Monday, 30 July 2012

Millionaire's row in the English countryside

I used to teach French conversation lessons to the butler of a very rich family in the next village.
It's a pretty little village as well, but quite different .
" Millionaire's row. " said my neighbour who lives across the road with a frown.

That is sort of true and also not true.
I would drive down this little village road lined with flowers to see the butler for his lessons.

So far, so rural.
Then you drove past couple of gaffes like this one ( and admittedly they don't have them in this size in my village).

Who-ah. .There's always a dog or even two- cute but very barky.
This house is more of a French style place than a really English one.
There's a nice bit of formal gardens at the front which will keep a couple of gardeners pretty busy  say practically all year round , with the clipping and mulching and keeping everything tidy.

That cast iron Victorian garden bench has always been on my list should I ever have a big landscaped garden.
Of course they have two here as the design is symmetrical.

Just a little peek around the corner shows a lovely conservatory -I love the box topiary with the three balls.

You have to imagine the dog barking all the time by the way- just to keep you on your toes.

And here's the front door."Bark bark bark bark bark bark bark bark bark".OK - you get the picture.
And a pretty neat arrangement which I am going to steal/ copy  for myself for the papers , the mail and the milk.Genius.

Once you've pootled past this place, you come across another one- maybe a tad smaller.

And then a few more.And then the one where the butler served, but that one was a bit hidden away.

That was more a sort of cottage-ey affair with lovely gardens and tons of greenhouses just so they could have their own cut flowers.In the summer full of sweet peas, and in the autumn full of dahlia's , that sort of thing.

It was their weekend place .These people usually have a few houses.So I suppose you do need a couple of million to keep it all going.

But there are plenty of non-millionaires in this millionaire's row .

They were working very hard around the village hall, watering all the flowers when I walked the dogs there tonight.

They were washing and cleaning their cars..

..and cycling through their cute little street..

 and tending their cute gardens..

And growing perfect blooms .Never had a phlox like this in my life!

And watching tv being their cute little fences.

So most of these people really aren't millionaires.
One thing I learned from the butler who learned some French conversation from me which he probably  can't even remember now.

Never work for someone who is stinking rich when you can't stand it that someone is richer than you.

The butler and his wife, the house keeper, were very kind people and fed me and looked after me often when I was really struggling fiancially , but they were so very bitter that they were surrounded by wealth but weren't rich themselves.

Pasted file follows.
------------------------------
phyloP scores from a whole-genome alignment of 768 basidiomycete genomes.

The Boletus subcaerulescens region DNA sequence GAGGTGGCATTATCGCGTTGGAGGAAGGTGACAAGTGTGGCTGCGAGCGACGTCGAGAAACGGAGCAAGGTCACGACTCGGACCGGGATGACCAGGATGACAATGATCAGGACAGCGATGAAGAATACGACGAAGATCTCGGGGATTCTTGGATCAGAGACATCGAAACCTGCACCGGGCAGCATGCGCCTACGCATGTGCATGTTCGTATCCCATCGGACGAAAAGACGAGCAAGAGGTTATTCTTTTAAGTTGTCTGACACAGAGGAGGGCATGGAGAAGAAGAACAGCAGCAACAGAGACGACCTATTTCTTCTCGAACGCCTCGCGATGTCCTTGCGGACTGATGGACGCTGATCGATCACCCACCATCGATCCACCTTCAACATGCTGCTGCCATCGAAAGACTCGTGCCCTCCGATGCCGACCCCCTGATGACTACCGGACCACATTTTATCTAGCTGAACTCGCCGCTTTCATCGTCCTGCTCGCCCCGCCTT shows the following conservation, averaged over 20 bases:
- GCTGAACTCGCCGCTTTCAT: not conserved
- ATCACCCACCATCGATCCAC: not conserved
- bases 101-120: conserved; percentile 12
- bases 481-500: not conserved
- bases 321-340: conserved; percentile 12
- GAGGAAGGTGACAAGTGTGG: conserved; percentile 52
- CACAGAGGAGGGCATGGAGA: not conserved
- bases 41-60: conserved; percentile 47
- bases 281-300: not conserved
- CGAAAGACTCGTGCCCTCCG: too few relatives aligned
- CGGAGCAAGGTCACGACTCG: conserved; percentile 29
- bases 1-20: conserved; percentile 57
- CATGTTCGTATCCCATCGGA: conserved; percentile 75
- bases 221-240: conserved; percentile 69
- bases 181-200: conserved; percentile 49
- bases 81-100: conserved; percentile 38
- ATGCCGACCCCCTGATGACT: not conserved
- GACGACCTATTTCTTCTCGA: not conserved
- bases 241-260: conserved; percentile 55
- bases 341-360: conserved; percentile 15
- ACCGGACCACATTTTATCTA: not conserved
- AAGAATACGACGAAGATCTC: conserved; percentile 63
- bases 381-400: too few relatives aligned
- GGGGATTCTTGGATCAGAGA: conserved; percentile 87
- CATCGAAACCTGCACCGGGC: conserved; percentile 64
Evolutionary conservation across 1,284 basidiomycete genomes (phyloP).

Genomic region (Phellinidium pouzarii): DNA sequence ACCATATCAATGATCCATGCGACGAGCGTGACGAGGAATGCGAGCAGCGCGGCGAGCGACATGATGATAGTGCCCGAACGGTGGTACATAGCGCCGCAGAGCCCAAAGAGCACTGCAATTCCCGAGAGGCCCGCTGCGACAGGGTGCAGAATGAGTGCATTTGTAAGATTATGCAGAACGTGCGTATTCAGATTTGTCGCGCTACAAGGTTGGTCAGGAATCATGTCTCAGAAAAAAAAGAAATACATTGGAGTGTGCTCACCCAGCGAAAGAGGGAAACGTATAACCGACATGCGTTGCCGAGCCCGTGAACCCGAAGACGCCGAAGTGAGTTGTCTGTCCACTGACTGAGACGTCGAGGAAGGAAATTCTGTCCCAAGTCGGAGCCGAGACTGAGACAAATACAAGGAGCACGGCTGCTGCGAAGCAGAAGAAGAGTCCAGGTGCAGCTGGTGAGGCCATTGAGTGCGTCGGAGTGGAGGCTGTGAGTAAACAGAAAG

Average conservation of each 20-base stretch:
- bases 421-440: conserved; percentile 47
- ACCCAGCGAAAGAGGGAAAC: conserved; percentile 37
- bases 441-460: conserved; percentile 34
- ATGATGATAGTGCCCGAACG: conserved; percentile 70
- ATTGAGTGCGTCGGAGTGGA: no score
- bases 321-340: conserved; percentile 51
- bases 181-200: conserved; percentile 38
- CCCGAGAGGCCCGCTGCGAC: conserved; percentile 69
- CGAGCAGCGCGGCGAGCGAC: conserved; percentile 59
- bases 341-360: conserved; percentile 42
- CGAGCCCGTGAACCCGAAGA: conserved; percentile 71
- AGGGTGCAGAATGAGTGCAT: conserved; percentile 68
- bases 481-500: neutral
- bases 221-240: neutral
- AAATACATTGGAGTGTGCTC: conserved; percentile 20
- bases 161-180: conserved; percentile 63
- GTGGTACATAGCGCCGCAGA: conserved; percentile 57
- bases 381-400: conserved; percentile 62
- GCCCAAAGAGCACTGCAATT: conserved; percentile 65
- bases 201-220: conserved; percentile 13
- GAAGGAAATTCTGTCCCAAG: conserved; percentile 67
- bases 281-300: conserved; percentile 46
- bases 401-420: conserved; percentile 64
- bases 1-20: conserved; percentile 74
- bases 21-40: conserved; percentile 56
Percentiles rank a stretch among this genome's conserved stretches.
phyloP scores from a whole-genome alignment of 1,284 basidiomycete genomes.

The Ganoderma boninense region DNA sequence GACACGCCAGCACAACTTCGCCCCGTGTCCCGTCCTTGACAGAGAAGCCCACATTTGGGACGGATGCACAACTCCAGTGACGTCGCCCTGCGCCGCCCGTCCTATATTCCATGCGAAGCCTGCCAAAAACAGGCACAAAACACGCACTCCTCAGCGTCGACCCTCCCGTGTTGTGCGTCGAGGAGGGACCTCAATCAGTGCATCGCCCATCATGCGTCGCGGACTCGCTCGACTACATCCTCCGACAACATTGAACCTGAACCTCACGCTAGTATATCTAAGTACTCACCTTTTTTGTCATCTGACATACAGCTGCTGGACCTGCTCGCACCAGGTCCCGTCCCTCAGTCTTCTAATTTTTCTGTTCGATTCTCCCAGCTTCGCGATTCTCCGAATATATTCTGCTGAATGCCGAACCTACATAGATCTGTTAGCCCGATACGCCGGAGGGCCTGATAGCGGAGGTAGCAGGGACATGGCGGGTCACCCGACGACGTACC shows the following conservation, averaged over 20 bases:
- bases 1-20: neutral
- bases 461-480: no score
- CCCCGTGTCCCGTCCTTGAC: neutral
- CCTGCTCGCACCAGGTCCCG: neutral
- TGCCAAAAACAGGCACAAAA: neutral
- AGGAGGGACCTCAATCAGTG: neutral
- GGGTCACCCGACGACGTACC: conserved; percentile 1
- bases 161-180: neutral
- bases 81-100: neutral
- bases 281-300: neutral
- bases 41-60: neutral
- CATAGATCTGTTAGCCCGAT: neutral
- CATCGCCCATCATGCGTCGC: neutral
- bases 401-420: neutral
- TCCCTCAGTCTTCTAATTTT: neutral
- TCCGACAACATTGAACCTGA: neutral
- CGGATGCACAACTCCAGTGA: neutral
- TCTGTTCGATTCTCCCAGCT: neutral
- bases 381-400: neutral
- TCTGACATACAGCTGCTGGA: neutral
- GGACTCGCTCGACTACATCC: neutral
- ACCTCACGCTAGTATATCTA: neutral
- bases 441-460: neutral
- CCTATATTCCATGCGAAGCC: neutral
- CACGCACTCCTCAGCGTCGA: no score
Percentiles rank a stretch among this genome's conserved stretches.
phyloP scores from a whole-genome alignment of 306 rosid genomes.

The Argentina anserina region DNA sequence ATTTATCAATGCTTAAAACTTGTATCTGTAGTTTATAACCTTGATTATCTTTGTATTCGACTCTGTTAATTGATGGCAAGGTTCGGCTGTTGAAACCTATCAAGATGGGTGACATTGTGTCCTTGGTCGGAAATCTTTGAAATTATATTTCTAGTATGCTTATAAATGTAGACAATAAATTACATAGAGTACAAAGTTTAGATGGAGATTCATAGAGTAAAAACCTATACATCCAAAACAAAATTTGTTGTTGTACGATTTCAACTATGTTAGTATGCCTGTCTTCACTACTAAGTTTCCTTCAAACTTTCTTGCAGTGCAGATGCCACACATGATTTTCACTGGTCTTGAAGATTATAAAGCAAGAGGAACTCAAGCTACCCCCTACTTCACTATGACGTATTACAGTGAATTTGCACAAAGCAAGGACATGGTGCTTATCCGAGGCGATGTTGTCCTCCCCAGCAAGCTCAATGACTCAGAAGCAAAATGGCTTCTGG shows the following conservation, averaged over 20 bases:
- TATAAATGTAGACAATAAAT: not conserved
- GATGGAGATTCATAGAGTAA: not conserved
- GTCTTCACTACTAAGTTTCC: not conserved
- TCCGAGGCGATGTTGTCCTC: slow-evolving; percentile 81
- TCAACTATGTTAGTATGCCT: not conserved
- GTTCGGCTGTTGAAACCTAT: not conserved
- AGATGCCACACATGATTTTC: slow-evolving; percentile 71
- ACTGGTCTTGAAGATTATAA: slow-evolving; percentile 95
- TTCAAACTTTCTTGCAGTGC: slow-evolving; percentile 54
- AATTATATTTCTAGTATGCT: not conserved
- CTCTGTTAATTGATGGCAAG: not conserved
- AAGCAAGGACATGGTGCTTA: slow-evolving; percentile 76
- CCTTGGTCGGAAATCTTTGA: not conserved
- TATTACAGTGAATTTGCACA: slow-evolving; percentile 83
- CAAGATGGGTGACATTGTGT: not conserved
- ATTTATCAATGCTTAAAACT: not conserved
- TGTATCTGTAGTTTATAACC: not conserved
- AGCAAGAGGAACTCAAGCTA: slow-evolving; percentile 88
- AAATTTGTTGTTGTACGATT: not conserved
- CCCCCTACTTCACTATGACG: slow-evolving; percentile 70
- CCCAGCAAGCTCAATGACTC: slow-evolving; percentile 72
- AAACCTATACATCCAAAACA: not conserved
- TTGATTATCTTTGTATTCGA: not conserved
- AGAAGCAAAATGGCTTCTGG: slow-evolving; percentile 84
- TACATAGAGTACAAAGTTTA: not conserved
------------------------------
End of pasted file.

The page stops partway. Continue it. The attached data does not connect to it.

It did not seem fair to them.But life isn't fair.

And what about the real millionaires who have these big places in this cute village ?

Well.They may be more richer but very often are more miserable. Money can't help you if your husband dies, or if you don't get on with your daughter, or if you are depressed about your life.

And people dislike you because you are rich and they are not.

So maybe we should all give them a break - the millionaires and the non millionaires.


Have a great evening everyone!!




Aunt B said...

What an absolutely charming and well written post. :) I'll be sharing a link on my FB page tomorrow morning. Thanks.

Raina Cox said...

Those photos are sublime.

NanaDiana said...

Bea-What a great post. I love seeing that village through your eyes. It is hard to judge someone with never really see the real person in most cases because they have their guard up to deflect those that they perceive to be "beneath them". Bless you- you are a very good, non-judgmental soul- xo Diana

Mariette VandenMunckhof-Vedder said...

Dearest Bea,

This is all so relative... They cannot extend their happiness, nor health, nor life with even a billion. And that is good, at least some justice for all. Anyway, you managed to take some wonderful photos on your way over. Love the fuchsias, they were a favorite of mine but I had to give them up here. People want sunshine but for two months in the year, July and August, we barely can keep things alive... So there's always two sides to the coin.
Let's just be CONTENT!
Sending you hugs and love,

Pipany said...

Hello Bea. I have loved seeing the village posts as they are so very English and beautiful. Very different places to the quaint villages of Cornwall. Keep them coming xx

An Historical Lady said...

LOVE this post. Thank you~
My husband and I live in an 18thc. cottage in New England, USA with mostly 17thc. English furnishings. My husband has been to UK once, and we both dream of going together someday...We are historical reenactors too, and feel as if we belong in a tiny, very old English cottage somehwere there...
Well done, you!